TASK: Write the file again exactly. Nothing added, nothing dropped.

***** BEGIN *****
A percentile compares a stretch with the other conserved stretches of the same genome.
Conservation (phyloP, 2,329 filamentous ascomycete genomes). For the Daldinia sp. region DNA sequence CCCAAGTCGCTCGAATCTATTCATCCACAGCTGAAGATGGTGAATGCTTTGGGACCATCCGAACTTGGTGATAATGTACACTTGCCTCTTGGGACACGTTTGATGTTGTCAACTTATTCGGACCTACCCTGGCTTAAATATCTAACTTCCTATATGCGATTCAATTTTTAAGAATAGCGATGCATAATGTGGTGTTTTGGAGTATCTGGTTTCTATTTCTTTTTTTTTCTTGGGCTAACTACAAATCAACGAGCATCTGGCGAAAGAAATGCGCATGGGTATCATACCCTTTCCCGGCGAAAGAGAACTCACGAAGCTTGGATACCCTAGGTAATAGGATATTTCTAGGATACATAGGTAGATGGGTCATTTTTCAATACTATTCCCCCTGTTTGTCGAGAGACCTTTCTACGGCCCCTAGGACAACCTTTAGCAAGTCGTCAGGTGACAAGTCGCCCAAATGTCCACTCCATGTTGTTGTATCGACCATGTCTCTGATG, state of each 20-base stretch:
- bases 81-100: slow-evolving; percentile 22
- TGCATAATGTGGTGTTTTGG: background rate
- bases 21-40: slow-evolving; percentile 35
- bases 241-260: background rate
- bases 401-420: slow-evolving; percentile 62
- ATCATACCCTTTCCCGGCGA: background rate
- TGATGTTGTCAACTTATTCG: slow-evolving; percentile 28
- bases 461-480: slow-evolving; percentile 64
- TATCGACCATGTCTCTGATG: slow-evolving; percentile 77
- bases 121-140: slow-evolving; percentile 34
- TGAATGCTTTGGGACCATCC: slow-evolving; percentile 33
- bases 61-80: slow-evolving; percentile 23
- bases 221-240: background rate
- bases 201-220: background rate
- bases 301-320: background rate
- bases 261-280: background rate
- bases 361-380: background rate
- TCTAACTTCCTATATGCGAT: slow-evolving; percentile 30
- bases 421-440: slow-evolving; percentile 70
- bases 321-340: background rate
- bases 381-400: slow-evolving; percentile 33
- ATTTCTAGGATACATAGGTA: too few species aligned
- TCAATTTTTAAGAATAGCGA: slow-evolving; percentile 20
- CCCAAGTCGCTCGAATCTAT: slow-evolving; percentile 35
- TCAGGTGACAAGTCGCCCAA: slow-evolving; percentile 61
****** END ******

A percentile compares a stretch with the other conserved stretches of the same genome.
Conservation (phyloP, 2,329 filamentous ascomycete genomes). For the Daldinia sp. region DNA sequence CCCAAGTCGCTCGAATCTATTCATCCACAGCTGAAGATGGTGAATGCTTTGGGACCATCCGAACTTGGTGATAATGTACACTTGCCTCTTGGGACACGTTTGATGTTGTCAACTTATTCGGACCTACCCTGGCTTAAATATCTAACTTCCTATATGCGATTCAATTTTTAAGAATAGCGATGCATAATGTGGTGTTTTGGAGTATCTGGTTTCTATTTCTTTTTTTTTCTTGGGCTAACTACAAATCAACGAGCATCTGGCGAAAGAAATGCGCATGGGTATCATACCCTTTCCCGGCGAAAGAGAACTCACGAAGCTTGGATACCCTAGGTAATAGGATATTTCTAGGATACATAGGTAGATGGGTCATTTTTCAATACTATTCCCCCTGTTTGTCGAGAGACCTTTCTACGGCCCCTAGGACAACCTTTAGCAAGTCGTCAGGTGACAAGTCGCCCAAATGTCCACTCCATGTTGTTGTATCGACCATGTCTCTGATG, state of each 20-base stretch:
- bases 81-100: slow-evolving; percentile 22
- TGCATAATGTGGTGTTTTGG: background rate
- bases 21-40: slow-evolving; percentile 35
- bases 241-260: background rate
- bases 401-420: slow-evolving; percentile 62
- ATCATACCCTTTCCCGGCGA: background rate
- TGATGTTGTCAACTTATTCG: slow-evolving; percentile 28
- bases 461-480: slow-evolving; percentile 64
- TATCGACCATGTCTCTGATG: slow-evolving; percentile 77
- bases 121-140: slow-evolving; percentile 34
- TGAATGCTTTGGGACCATCC: slow-evolving; percentile 33
- bases 61-80: slow-evolving; percentile 23
- bases 221-240: background rate
- bases 201-220: background rate
- bases 301-320: background rate
- bases 261-280: background rate
- bases 361-380: background rate
- TCTAACTTCCTATATGCGAT: slow-evolving; percentile 30
- bases 421-440: slow-evolving; percentile 70
- bases 321-340: background rate
- bases 381-400: slow-evolving; percentile 33
- ATTTCTAGGATACATAGGTA: too few species aligned
- TCAATTTTTAAGAATAGCGA: slow-evolving; percentile 20
- CCCAAGTCGCTCGAATCTAT: slow-evolving; percentile 35
- TCAGGTGACAAGTCGCCCAA: slow-evolving; percentile 61